This is an archived article that was published on sltrib.com in 2016, and information in the article may be outdated. It is provided only for personal research purposes and may not be reprinted.
Like many former college roommates who live near one another, Fred Whittingham Jr. and Darren Handley talk often.
They remember old games when they were teammates at BYU. They laugh about when they went waterskiing on Utah Lake, or went to dance with girls at the long-shuttered Star Palace in Provo.
There's really only one topic they rarely broach: Darren's son, Harrison Handley, who this spring finds himself being coached by his dad's former roommate.
"There's a lot of parents who are on the other side, asking, 'Hey, how are you treating my kid? Why isn't he playing,'" Darren Handley said. "Only time I've talking about Harrison and his situation is if Freddy brings it up. I separate the two. I don't want to have any conflict."
There hasn't been much conflict to report this spring.
From his emergence last fall as a reliable passing target to being one of the few healthy tight ends the past five weeks, Harrison Handley has been Utah's top tight end the same position his dad played for the Cougars.
While the Utes are waiting for seniors Siale Fakailoatonga and Evan Moeai to recover from season-ending injuries from 2015, Handley's play gives cause to believe he will have a role in the offense this fall no matter how crowded the depth chart gets.
"We've been balling out this spring from my perspective," he said. "We've been making plays. We've become a bigger part of the offense and I hope that continues to grow."
A former wide receiver at Alta High, Handley has never struggled to make catches: Last year, he grabbed 21 receptions for 286 yards and four touchdowns. But his blocking has been another matter: Fakailoatonga was missed in the run game, and Handley admitted his own physicality was sometimes lacking.
Now up to 250 pounds and healed from offseason surgery to remove bone spurs from his ankle, Handley is looking more like a well-rounded tight end.
"He's a little more physical with his run blocking, and he's still kept his feet in the pass game with great hands," Whittingham said. "He's just out there making the most of it."
The Utes' fifth tight ends coach in as many years can relate: He's waited for his shot as well.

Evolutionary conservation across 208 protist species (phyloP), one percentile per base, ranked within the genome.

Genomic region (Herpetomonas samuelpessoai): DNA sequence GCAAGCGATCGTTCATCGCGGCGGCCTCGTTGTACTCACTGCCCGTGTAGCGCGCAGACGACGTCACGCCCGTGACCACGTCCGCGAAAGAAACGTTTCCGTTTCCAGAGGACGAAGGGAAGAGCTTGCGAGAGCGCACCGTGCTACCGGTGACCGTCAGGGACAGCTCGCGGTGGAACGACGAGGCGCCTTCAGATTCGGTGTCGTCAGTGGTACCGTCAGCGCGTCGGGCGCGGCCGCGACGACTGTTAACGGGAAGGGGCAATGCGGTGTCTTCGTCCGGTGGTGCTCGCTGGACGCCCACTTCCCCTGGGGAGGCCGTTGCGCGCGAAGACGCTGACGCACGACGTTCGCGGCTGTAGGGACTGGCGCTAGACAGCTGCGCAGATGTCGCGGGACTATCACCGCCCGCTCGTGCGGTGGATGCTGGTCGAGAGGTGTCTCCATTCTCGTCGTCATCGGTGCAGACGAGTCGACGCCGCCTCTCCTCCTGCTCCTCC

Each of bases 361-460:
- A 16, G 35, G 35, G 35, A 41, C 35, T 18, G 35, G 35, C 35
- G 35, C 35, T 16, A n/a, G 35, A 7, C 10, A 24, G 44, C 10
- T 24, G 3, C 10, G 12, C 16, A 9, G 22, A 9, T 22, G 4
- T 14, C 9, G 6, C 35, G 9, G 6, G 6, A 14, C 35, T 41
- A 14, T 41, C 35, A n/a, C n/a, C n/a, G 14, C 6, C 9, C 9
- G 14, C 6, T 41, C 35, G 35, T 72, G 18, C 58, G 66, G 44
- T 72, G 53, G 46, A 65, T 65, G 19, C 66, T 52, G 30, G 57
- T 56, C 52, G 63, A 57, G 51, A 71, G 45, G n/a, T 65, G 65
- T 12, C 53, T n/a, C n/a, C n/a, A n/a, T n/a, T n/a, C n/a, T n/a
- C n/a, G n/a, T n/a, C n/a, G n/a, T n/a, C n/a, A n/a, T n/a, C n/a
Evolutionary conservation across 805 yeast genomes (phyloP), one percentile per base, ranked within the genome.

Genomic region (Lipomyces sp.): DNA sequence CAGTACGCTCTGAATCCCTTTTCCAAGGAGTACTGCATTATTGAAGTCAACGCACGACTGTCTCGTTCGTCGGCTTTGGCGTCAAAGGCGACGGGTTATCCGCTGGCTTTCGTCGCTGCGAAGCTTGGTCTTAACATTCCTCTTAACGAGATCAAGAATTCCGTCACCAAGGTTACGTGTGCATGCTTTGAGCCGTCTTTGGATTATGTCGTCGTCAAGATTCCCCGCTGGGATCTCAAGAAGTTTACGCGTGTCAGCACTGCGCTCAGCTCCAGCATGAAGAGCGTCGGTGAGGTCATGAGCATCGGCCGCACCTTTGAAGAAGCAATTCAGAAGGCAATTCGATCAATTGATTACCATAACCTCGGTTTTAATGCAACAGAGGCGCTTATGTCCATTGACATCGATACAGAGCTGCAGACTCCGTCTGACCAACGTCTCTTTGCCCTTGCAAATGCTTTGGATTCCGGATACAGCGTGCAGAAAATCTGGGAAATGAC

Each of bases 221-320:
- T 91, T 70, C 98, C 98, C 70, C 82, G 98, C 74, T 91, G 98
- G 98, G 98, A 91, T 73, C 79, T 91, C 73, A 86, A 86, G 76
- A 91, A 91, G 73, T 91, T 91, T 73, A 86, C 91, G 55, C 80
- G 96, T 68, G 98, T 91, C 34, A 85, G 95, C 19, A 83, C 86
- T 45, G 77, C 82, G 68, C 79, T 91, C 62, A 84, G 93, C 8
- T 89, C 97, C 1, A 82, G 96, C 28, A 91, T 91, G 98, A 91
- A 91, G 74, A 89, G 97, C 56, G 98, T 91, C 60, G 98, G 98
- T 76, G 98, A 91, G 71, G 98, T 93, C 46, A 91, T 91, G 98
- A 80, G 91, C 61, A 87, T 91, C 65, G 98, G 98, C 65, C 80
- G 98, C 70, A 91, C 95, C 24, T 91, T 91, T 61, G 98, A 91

Whittingham joined his brother's staff in 2012 as the director of player personnel, hoping to get a shot as an assistant within two years. He ended up waiting four, which Darren Handley said was Kyle Whittingham's way of being wary about accusations of nepotism.
"If it had been anyone else, or if he had gone somewhere else, Freddy would've been a coach two years ago," he said. "I don't think anyone can say his brother just gave him the job. Freddy put in a few years to earn that job."
His father's namesake, Fred Jr. worked in the private sector for a college textbook publishing company for the better part of two decades. He didn't have any formal coaching experience when he joined the football program.
But Handley said he always believed his ex-teammate was qualified to coach, growing up in a football-obsessed family and learning the game from Fred Sr., as Kyle and Timpview coach Cary Whittingham did. They also were in the same "fraternity" at BYU: Delta Chow Norm, named for their offensive coordinator at the time.
But what Handley best remembers about Freddy Whittingham is how he picked up blitzes "better than any back I've played with." And when the Cougars needed two or three yards on third down, inevitably they'd call their fullback's number to get the yards.
Harrison sees Whittingham trying to coax the same sort of toughness from Utah's tight end group.
"He's just more involved, and he gets to the film room and you really learn a lot," he said. "Coming back our main focus was to be more physical in the run game. Be that tight end that can spread out or come down on the line and block the D-ends, whatever we need to do."
As any former athlete would, Darren Handley said he pays close attention to his son on the field. They share feedback. But he doesn't want to be the nagging parent bending the ear of his kid's position coach.
These days, there's not much need anyway.
"His son's a good player, so that makes it easier," Whittingham said. "He can play, and he's got a lot of talent and ability. It's a lot of fun to be coaching him, see him have success and wear his dad's number."
Junior TE Harrison Handley
• Caught 21 passes for 286 yards, four touchdowns in 2015
• As a senior at Alta High, caught 64 passes for 779 yards and eight TDs in 2012
• Father Darren Handley played tight end at BYU, uncle played at Utah
TE coach Fred Whittingham Jr.
• Served past four years as Utah's director of player personnel
• Former fullback at BYU (1984, 1987-90)
• Teammates and roommates with Harrison Handley's father